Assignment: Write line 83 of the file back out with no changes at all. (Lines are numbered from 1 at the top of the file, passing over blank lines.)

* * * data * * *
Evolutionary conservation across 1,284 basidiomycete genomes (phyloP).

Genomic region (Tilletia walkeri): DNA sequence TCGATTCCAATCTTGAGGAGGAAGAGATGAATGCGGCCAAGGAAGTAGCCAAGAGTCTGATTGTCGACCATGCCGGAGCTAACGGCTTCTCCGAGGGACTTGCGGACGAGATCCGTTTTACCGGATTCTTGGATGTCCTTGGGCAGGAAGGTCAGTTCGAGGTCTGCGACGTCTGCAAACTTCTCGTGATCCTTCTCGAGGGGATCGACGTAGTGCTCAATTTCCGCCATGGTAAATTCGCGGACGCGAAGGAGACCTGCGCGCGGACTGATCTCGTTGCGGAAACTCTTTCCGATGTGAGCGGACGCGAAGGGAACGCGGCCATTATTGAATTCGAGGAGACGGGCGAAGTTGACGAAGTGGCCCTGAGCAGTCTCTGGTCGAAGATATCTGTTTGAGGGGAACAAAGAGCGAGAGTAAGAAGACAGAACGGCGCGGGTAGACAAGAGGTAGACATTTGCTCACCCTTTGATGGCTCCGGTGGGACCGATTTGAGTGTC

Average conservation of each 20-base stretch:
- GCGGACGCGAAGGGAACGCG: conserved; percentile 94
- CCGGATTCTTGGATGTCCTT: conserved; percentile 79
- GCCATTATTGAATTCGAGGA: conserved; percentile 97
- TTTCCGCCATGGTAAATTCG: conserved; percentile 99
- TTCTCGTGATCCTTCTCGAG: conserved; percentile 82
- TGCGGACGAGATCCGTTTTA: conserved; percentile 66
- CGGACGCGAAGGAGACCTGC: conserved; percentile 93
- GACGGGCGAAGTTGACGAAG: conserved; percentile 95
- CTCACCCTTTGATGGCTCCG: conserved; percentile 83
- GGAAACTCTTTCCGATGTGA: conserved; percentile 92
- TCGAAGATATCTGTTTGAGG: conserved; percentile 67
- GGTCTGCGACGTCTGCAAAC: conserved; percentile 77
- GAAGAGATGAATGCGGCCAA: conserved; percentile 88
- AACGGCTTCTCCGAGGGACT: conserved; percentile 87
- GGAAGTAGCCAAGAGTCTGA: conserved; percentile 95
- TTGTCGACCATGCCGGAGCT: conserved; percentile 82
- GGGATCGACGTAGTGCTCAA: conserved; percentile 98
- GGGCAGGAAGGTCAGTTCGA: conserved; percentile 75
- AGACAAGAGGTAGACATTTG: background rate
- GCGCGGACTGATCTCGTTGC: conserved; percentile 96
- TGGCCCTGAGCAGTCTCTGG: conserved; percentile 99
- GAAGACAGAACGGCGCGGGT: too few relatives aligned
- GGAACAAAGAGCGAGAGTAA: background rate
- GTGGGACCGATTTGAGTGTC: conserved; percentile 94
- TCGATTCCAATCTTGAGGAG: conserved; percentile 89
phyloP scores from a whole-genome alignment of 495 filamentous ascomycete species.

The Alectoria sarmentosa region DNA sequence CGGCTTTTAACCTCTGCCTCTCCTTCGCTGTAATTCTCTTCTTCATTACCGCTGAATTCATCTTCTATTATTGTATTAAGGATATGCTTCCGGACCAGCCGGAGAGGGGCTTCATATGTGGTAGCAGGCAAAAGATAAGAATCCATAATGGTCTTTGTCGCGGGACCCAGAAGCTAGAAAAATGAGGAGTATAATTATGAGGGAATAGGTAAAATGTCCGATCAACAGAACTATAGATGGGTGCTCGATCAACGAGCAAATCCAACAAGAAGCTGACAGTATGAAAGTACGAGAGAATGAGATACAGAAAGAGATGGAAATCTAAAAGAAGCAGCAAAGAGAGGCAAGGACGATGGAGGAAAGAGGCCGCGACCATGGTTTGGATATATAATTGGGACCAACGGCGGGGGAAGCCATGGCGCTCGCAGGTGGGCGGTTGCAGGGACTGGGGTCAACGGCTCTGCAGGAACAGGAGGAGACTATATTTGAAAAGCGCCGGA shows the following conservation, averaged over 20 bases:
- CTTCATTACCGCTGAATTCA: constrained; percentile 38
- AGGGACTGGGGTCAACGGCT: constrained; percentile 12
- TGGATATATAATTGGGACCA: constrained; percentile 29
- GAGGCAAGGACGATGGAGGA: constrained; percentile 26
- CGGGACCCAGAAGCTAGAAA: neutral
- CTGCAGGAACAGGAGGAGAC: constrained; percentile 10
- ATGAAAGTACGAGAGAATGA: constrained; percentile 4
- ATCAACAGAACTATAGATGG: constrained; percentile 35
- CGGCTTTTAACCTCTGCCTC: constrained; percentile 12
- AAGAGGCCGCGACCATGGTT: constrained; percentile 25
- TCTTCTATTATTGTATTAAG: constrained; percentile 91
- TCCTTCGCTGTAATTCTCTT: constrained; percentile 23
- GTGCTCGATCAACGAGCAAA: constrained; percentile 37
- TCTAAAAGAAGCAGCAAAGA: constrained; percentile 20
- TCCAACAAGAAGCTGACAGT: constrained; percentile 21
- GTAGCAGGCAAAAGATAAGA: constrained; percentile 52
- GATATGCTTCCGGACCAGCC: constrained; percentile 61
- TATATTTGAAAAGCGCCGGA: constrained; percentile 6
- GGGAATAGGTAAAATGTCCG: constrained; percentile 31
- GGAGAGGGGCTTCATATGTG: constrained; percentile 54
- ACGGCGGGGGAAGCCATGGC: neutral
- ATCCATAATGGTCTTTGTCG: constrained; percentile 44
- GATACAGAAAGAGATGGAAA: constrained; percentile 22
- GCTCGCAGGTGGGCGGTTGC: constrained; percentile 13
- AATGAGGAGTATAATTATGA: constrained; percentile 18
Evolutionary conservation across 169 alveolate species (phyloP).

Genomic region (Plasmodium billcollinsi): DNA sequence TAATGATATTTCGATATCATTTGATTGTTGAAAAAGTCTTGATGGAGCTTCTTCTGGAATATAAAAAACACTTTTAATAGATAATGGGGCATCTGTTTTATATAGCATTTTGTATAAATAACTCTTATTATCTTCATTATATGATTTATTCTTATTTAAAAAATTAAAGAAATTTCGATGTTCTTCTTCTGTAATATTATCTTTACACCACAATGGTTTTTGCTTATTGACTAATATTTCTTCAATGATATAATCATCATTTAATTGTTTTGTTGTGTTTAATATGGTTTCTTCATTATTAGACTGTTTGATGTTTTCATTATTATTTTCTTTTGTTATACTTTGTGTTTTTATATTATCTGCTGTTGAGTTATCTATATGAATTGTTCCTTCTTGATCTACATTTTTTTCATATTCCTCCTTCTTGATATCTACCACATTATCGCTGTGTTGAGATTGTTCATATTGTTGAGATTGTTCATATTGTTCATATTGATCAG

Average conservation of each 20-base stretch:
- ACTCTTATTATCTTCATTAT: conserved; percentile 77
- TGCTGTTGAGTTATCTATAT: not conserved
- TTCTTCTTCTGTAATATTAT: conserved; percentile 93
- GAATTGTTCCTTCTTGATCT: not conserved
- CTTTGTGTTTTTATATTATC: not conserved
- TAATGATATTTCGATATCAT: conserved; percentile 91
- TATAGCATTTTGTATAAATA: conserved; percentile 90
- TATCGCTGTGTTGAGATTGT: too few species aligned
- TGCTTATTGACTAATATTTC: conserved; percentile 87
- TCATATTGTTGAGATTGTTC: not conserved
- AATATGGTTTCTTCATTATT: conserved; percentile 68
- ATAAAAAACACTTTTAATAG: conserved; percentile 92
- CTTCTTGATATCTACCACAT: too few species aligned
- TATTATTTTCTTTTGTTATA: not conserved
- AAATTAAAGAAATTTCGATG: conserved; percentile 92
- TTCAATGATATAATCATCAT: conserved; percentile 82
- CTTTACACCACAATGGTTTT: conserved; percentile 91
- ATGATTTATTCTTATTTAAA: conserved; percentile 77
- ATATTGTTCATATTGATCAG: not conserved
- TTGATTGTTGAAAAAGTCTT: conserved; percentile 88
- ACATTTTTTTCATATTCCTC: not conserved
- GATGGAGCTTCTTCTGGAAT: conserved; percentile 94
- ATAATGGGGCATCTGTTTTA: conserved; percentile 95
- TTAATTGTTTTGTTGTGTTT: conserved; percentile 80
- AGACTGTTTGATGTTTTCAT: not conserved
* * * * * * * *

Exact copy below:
- AGACTGTTTGATGTTTTCAT: not conserved